By the 90’s, visible excess kind of cooled off on the bling (until Puff Daddy and Missy Elliott videos lol) and the country turned more towards the aesthetic of prep vs. grunge—Tommy Hilfiger vs. Doc Martens. Being an alternative misfit clad in chunky boots and a choker wailing along with Alanis Morrissette, however, did not necessarily make folks desire the dream of sustainability any less, ultimately. It just made it more complex as to how to obtain the dream. So, the golden ticket became a college degree. And all through high-school, my friends and I serenaded one another with “If I Had a $1000000 Dollars” by the Barenaked Ladies and “I Would Buy You a New Life” by Everclear. Side note: Art Alexakis talking about how looking at wealth from the inside is a lot different from looking at it from the outside (based on at least one song about not having any wealth) is sooooo relatable, particularly for a Pluto-in-Libra generation latchkey kid such as myself who will never really know if she will ever get this work/life balance thing down pat.

But at this point in the 21st century, not a semester goes by where I’m not talking some terrified undergrad out of their tree when they are wheezing into their inhalers over even the thought of how horribly they’re going to disappoint their parents who sacrificed everything to give them opportunities they themselves didn’t have, just for changing their major from Business to English which is the modern-day basket-weaving major. (Ironically, Exercise Science is the go-to degree these days while History and English and Philosophy sort of sift to join the grounds at the bottom of our collective cuppa light blond roast). When I ask my students and colleagues and friends why they do what they do, a lot of them struggle for an answer beyond “Get out of financial debt, so I can be free.” What kind of quality of life is that?

Look no further than this less-than-three min vid with mogul, Gary Vaynerchuk aka Gary Vee who talks with South African DJ, Black Coffee, about why you shouldn’t set goals for yourself. He says owning the New York Jets is going to be a weird day for him, because for him, money is just one way to keep score of achievement. Entrepreneurs like Gary Vee are emblematic of that American originality issue I mentioned earlier. Maybe it’s a work ethic he inherited from an immigrant upbringing, his self-discipline and work-ethic are clearly sound, but I would argue that he hasn’t yet escaped poverty consciousness — a mentality of never having enough. Not that he’s not a humanitarian or philanthropic or he’s a bad person…I mean, I don’t know the guy…it’s just that…one day he probably will own the Jets and then what? For him, he admits that it’s the getting that’s the lure. Like so many others of us who are chronic workaholics, I always say that the most motivated people in the world aren’t running towards something, they’re running away. They’re motivated out of a reaction to lack. The problem is, you take you with you wherever you go. And humans make choices out of only one of two places—love or fear. I would argue that too many of us are basing our life choices out of fear of failure without questioning who or what they’re so concerned about letting down. (Spoiler alert: It’s mostly oedipal)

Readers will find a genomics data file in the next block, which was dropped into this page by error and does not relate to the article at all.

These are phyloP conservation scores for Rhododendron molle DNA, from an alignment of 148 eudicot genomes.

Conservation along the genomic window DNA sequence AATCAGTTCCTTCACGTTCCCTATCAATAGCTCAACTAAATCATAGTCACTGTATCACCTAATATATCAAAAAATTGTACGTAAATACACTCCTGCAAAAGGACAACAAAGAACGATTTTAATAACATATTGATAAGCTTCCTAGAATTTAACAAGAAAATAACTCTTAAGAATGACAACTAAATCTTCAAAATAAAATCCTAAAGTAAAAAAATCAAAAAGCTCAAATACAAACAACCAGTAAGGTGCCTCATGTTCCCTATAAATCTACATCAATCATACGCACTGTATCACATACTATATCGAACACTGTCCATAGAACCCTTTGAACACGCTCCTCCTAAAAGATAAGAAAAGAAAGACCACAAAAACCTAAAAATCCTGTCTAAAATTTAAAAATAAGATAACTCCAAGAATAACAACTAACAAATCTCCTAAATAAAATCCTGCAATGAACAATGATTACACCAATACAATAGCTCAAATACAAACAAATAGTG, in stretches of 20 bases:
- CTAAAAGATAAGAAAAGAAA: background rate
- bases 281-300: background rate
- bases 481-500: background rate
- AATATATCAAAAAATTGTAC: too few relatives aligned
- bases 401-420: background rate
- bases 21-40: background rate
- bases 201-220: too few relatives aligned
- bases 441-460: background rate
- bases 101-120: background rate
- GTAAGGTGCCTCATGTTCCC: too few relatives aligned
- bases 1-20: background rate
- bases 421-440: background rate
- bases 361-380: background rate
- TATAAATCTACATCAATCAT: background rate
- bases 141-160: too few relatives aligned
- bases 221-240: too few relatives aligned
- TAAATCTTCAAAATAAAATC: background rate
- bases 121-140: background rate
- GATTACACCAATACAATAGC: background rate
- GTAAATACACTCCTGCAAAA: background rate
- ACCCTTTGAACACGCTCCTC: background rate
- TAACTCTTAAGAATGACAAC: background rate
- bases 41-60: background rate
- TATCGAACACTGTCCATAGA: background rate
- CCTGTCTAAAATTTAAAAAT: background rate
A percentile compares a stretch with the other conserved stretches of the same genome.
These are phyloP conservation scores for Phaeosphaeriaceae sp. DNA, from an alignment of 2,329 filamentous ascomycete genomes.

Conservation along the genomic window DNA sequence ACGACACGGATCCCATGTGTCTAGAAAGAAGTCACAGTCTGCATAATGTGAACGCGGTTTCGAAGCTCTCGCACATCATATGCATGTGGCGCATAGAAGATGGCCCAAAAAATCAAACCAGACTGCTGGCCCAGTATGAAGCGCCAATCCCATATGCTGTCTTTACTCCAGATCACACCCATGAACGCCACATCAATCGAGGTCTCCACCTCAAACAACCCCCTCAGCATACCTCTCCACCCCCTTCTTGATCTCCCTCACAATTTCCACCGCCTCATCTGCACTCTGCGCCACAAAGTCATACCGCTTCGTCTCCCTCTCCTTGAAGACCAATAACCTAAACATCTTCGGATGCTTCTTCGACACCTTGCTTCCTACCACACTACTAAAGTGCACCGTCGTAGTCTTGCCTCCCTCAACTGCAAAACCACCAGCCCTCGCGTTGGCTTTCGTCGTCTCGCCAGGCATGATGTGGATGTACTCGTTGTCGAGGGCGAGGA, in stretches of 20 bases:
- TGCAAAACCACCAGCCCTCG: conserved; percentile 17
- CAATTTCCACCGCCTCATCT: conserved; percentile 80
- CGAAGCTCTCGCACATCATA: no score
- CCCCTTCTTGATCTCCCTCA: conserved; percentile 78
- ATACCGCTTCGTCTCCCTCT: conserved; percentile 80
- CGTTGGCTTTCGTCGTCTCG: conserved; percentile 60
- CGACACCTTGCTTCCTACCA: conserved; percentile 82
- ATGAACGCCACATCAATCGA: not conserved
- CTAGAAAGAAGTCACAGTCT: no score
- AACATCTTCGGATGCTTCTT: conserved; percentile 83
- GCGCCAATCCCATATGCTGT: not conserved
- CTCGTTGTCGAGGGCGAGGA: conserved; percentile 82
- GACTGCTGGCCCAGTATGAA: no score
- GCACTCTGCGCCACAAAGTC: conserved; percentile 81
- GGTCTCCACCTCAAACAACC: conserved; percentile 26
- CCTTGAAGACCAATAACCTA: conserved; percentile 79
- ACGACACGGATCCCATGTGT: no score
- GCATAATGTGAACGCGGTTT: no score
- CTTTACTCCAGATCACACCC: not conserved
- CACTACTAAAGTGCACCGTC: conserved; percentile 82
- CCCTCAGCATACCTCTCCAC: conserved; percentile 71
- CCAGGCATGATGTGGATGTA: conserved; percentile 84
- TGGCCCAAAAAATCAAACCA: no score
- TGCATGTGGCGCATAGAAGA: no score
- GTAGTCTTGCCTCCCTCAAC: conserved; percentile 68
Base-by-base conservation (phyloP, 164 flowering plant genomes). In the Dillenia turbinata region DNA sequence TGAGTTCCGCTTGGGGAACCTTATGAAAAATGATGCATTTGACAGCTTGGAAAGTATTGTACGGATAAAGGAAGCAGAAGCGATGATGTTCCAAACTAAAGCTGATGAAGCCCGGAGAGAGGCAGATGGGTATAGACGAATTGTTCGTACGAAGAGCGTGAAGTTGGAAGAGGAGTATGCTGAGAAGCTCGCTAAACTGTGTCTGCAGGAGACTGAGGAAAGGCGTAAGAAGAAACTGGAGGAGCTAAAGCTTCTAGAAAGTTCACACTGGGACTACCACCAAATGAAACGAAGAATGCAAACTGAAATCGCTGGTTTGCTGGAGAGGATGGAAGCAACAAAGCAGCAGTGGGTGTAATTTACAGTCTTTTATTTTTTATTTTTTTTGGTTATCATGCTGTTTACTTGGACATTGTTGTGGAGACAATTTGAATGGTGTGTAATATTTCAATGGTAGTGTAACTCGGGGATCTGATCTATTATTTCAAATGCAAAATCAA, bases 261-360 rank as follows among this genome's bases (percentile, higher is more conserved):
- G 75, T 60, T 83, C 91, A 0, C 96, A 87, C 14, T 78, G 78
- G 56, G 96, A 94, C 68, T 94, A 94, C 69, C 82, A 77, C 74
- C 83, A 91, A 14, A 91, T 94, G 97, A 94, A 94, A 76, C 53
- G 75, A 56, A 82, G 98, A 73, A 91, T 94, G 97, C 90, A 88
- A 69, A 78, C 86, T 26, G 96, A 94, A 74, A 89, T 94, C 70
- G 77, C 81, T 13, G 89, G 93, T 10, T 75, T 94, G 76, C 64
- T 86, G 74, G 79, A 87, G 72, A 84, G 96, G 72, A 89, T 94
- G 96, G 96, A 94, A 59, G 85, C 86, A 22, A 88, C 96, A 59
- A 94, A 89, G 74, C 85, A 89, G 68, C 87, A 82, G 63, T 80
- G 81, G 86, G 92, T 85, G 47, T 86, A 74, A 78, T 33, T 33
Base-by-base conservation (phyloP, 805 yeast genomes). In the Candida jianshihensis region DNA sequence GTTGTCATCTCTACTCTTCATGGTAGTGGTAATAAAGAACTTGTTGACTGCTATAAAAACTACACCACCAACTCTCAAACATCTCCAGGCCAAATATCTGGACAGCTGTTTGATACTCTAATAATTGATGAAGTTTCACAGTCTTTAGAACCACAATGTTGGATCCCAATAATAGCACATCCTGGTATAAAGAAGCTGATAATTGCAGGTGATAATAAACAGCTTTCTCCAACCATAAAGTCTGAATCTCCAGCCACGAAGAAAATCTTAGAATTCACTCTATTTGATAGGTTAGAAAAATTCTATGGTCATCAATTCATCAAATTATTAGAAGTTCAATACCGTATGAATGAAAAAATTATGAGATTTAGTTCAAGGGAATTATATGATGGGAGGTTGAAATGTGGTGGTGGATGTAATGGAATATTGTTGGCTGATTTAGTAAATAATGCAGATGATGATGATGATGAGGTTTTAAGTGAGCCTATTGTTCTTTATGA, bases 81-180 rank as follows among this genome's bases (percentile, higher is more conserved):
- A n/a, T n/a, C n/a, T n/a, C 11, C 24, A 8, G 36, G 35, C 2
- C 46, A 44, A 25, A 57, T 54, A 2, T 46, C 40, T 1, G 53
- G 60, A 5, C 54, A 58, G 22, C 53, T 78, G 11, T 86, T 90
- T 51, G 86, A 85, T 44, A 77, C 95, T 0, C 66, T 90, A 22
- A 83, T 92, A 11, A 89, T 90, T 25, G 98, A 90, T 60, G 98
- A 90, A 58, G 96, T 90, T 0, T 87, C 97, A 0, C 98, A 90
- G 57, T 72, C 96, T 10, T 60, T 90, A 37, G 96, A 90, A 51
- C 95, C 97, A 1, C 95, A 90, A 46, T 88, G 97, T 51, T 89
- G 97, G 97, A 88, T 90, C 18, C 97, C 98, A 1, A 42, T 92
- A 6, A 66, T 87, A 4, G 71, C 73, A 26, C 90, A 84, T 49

So, what’s the alternative?

How does a person cultivate prosperity consciousness in the early 21st century? What’s the middle way, or as Alan Watts says, to desire softly? We can’t not have desires since we’re human and we are urged on by our inner, nameless Witness that wishes to experience the world through sensory information. There’s another part of us that craves expansion. I have to admit, I very much admire what I can see of Elon Musk’s approach for this reason. I feel like he’s motivated by a vision for accessibility. I’m not saying he’s not motivated by the credit of being the first to make a breakthrough, and sure when he risks big, sometimes he loses big and publicly, but I like Elon Musk, because he seems to be able to take the occasional chin-check because, one, he assumes there’s more where that came from, and two, he knows that those who risk nothing have nothing, and three, his gains benefit us all.